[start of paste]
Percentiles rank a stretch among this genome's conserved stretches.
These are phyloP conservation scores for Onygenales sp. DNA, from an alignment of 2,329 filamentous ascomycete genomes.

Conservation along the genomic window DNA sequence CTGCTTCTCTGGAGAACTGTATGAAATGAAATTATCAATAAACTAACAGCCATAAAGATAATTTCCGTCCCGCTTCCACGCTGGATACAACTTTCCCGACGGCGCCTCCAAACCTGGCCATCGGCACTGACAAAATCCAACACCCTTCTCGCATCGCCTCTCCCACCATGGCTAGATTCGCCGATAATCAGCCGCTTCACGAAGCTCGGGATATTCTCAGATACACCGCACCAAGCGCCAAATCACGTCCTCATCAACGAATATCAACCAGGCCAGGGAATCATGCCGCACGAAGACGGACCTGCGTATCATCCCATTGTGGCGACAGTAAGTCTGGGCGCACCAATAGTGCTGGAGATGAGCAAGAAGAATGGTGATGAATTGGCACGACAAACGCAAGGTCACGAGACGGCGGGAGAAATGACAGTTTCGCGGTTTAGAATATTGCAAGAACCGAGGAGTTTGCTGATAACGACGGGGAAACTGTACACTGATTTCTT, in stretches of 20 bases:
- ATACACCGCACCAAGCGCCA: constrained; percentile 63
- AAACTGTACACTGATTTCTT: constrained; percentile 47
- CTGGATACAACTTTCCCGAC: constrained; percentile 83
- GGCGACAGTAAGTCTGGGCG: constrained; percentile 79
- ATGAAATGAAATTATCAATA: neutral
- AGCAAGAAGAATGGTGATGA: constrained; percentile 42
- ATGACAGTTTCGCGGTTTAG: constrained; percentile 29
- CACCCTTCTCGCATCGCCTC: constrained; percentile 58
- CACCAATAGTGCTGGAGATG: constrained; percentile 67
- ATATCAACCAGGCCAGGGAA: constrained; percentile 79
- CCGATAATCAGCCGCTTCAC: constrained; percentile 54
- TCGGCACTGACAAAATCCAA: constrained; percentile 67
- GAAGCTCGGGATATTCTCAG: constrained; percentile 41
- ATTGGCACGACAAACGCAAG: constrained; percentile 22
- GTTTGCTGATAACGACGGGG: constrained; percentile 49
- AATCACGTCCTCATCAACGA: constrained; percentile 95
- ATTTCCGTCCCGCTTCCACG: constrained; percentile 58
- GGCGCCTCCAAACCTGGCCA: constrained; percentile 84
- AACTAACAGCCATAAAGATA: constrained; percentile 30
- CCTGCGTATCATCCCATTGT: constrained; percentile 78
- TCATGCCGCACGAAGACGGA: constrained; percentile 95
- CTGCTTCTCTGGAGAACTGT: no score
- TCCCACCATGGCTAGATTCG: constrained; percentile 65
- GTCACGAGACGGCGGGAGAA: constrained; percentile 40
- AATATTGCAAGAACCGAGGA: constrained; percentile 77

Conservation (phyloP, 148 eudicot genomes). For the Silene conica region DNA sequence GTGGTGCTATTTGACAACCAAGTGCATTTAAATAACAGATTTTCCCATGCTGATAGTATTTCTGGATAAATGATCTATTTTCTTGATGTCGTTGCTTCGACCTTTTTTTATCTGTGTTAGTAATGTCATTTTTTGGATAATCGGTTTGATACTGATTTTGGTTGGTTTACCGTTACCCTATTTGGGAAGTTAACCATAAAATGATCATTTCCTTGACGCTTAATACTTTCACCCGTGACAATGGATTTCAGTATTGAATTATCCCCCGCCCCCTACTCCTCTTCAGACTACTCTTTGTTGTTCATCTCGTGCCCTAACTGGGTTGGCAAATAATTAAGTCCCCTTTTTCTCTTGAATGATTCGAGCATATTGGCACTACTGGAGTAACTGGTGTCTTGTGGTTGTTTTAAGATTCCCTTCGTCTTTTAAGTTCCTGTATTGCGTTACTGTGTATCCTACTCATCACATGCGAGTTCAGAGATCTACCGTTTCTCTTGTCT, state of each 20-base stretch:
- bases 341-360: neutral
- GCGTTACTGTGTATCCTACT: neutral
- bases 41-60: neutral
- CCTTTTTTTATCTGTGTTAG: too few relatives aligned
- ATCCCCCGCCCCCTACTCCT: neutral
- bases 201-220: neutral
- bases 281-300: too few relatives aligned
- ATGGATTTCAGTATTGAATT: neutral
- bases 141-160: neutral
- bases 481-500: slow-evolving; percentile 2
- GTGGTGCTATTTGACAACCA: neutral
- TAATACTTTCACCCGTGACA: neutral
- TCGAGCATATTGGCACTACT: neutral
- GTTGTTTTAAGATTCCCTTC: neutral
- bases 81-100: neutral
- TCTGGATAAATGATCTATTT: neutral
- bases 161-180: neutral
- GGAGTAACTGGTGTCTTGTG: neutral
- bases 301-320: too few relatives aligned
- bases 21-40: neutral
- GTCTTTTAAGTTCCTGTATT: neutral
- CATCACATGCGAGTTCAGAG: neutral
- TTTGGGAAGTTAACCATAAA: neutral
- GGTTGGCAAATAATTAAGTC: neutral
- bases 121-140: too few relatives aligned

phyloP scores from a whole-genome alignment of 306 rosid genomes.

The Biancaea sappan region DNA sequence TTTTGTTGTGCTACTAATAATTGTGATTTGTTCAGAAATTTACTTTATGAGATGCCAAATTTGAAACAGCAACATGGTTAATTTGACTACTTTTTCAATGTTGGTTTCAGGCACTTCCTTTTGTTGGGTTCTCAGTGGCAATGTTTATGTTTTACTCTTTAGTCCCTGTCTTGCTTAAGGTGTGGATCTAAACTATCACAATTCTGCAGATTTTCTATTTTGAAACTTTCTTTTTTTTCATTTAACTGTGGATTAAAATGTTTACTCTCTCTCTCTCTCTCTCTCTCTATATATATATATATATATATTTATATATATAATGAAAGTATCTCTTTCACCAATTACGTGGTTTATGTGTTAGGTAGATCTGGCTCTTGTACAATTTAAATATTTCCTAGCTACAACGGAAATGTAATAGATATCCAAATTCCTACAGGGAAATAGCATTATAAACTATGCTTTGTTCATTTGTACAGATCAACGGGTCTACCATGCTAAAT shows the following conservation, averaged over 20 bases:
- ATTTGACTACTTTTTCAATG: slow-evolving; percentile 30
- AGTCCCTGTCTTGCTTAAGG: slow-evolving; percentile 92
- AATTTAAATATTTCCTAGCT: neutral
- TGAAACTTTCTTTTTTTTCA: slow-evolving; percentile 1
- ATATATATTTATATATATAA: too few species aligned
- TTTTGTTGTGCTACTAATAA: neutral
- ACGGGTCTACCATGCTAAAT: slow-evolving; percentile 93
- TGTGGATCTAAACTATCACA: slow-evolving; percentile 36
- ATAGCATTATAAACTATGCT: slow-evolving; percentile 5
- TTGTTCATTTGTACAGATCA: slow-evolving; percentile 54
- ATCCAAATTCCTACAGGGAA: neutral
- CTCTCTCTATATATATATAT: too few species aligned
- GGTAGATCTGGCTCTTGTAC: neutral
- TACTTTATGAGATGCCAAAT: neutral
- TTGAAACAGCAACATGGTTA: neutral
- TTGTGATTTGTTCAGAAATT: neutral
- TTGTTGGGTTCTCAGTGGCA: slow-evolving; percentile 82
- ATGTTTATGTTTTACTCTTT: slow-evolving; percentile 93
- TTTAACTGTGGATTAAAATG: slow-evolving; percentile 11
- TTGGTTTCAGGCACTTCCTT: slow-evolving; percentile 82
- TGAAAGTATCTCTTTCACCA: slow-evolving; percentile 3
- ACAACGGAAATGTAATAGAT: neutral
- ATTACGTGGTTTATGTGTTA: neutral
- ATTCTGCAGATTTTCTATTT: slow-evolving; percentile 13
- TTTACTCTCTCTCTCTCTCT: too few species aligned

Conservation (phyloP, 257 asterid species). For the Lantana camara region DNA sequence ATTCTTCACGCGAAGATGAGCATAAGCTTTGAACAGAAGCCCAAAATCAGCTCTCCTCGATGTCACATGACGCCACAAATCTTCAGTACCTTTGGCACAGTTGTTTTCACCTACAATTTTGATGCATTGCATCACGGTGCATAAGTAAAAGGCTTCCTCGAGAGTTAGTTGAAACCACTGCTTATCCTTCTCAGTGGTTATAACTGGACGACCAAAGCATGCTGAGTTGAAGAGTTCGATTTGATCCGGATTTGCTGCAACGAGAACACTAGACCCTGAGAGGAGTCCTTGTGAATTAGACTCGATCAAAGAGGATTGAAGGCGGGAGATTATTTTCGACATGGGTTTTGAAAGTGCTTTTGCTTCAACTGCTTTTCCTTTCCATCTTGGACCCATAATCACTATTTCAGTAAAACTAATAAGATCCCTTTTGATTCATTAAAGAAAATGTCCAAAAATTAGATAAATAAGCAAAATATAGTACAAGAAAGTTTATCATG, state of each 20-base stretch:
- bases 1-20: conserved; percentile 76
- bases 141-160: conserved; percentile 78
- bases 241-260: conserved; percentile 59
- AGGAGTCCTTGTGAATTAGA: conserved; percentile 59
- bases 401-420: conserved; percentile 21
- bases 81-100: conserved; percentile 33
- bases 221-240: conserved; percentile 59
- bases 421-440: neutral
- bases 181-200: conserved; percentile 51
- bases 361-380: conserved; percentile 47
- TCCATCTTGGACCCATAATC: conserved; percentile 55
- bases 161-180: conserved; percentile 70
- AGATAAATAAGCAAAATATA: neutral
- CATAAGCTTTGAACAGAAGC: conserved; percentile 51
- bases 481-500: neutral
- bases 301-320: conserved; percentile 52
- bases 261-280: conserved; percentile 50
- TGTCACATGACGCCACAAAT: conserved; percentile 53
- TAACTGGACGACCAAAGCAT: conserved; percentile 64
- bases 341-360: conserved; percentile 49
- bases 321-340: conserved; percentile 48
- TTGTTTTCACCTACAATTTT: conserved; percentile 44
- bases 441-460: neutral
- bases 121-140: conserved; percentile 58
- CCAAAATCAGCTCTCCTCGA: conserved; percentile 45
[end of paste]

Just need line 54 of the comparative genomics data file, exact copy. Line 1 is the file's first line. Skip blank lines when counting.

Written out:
- bases 121-140: too few relatives aligned